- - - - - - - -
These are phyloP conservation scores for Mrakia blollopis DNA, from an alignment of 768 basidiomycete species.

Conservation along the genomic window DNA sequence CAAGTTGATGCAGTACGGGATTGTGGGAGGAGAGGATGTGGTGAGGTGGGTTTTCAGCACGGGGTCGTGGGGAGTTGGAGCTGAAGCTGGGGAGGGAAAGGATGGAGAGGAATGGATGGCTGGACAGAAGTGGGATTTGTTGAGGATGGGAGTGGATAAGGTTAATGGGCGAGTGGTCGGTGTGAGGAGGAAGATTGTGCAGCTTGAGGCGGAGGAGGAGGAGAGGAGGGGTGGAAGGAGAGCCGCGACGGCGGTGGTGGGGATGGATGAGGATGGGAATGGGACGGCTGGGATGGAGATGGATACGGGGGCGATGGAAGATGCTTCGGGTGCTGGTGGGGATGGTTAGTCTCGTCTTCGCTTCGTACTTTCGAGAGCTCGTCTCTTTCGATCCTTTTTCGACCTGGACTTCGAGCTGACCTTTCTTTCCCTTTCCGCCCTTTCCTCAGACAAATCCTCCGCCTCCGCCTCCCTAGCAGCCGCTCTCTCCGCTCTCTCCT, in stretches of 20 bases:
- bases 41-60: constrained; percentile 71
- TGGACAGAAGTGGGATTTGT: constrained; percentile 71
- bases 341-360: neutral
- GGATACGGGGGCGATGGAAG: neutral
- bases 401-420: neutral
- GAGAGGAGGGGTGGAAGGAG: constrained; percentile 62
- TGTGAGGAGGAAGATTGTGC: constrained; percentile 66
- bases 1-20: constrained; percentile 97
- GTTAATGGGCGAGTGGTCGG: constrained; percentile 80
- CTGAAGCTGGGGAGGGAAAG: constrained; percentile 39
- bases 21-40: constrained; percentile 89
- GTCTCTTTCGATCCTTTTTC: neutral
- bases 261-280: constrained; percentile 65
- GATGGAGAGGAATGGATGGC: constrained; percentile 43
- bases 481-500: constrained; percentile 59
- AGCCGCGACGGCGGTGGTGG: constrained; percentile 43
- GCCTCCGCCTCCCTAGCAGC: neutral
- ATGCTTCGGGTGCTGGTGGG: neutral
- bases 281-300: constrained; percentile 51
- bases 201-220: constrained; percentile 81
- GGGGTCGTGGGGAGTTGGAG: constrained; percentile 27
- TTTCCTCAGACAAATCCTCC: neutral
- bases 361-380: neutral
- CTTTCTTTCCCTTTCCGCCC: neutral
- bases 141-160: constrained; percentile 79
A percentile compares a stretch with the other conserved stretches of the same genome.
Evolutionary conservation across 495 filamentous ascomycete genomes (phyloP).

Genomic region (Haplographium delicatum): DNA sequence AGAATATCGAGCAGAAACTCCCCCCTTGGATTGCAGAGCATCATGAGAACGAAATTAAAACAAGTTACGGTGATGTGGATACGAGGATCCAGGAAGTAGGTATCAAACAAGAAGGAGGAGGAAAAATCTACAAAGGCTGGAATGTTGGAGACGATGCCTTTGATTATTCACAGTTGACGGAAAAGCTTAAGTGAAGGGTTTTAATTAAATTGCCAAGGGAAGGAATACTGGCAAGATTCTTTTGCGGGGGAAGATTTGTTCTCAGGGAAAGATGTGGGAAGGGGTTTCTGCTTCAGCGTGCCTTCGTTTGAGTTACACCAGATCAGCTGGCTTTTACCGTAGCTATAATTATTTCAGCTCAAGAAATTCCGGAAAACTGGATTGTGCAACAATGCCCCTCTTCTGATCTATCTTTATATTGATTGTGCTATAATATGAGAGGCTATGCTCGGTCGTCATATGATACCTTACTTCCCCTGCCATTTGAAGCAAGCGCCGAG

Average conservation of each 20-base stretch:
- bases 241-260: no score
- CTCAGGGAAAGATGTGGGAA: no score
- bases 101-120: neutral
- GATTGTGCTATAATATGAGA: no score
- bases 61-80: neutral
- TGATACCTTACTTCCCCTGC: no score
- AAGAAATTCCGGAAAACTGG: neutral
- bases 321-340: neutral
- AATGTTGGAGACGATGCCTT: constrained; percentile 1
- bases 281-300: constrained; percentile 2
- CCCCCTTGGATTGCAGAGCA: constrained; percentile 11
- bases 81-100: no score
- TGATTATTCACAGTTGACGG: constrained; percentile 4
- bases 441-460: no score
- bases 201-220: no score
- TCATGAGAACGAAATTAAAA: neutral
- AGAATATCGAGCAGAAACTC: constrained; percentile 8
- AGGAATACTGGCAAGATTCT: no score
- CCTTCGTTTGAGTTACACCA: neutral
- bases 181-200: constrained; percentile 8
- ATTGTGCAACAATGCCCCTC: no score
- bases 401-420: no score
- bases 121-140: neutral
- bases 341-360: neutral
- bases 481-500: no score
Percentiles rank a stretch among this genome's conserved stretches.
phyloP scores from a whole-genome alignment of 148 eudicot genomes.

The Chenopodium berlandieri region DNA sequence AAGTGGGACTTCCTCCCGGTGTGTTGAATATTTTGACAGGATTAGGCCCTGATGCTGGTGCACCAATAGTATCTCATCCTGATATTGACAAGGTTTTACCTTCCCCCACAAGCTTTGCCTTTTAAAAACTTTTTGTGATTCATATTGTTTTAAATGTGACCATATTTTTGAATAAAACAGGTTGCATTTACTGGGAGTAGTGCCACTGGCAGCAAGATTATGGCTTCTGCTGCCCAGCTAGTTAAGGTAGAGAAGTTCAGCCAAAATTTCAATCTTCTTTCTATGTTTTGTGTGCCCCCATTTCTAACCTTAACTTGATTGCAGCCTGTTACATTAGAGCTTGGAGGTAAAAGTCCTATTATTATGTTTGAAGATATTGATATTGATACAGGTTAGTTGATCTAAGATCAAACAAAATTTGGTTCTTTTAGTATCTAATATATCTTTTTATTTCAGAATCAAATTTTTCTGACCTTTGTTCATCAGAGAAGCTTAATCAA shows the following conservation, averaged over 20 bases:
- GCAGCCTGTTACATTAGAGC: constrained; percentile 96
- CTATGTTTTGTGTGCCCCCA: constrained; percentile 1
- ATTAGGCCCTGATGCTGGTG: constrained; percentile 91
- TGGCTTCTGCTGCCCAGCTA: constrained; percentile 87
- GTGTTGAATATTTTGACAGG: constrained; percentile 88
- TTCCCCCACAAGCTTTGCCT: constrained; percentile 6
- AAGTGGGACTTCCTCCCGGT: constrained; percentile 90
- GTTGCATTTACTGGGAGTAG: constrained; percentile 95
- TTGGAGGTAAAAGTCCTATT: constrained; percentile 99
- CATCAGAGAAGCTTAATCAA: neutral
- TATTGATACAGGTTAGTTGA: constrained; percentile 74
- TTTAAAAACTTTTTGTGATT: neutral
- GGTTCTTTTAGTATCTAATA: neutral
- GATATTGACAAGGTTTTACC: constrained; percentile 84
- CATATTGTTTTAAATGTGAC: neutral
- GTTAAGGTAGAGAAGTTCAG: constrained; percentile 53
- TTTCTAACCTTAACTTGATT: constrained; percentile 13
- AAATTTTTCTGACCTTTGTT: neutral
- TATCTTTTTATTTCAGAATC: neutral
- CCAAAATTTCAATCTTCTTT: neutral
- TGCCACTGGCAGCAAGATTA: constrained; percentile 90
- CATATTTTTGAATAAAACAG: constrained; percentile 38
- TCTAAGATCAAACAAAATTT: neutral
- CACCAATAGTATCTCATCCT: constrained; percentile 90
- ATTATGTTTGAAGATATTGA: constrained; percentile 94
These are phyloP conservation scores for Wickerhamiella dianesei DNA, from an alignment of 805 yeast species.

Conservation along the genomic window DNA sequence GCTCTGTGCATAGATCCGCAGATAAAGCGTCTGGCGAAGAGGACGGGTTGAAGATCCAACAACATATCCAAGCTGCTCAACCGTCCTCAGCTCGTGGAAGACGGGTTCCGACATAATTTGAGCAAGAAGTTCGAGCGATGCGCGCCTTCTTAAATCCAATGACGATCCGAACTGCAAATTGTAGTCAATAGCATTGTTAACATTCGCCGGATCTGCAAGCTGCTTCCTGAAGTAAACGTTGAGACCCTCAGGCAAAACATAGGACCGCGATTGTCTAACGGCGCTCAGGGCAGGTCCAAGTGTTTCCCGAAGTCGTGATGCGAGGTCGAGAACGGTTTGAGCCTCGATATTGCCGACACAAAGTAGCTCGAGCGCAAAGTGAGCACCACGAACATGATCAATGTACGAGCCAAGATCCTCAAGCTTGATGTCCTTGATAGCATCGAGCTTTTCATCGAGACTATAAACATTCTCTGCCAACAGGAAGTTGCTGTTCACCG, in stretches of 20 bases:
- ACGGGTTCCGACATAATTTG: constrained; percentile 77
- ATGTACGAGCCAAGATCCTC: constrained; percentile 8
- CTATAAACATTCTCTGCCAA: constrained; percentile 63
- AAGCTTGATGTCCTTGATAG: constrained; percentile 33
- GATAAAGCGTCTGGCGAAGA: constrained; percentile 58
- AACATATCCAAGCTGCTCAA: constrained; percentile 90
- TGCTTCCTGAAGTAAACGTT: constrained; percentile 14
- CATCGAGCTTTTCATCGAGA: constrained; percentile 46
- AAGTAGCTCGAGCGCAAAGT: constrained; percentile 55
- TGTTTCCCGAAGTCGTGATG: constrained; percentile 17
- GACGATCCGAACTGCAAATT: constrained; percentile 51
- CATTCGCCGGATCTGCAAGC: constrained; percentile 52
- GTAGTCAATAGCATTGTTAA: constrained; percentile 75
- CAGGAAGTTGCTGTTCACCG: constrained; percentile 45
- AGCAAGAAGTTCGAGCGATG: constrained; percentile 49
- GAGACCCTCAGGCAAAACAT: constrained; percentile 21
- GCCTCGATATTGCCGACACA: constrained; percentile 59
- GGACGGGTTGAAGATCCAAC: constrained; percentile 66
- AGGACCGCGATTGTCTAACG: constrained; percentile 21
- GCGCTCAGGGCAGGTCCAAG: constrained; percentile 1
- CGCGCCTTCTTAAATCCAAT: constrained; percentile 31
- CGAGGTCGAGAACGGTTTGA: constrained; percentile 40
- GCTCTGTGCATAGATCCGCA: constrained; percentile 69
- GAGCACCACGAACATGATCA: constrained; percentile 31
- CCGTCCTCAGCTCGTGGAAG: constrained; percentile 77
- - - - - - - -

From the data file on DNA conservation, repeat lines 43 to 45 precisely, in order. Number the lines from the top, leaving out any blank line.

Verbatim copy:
- bases 81-100: no score
- TGATTATTCACAGTTGACGG: constrained; percentile 4
- bases 441-460: no score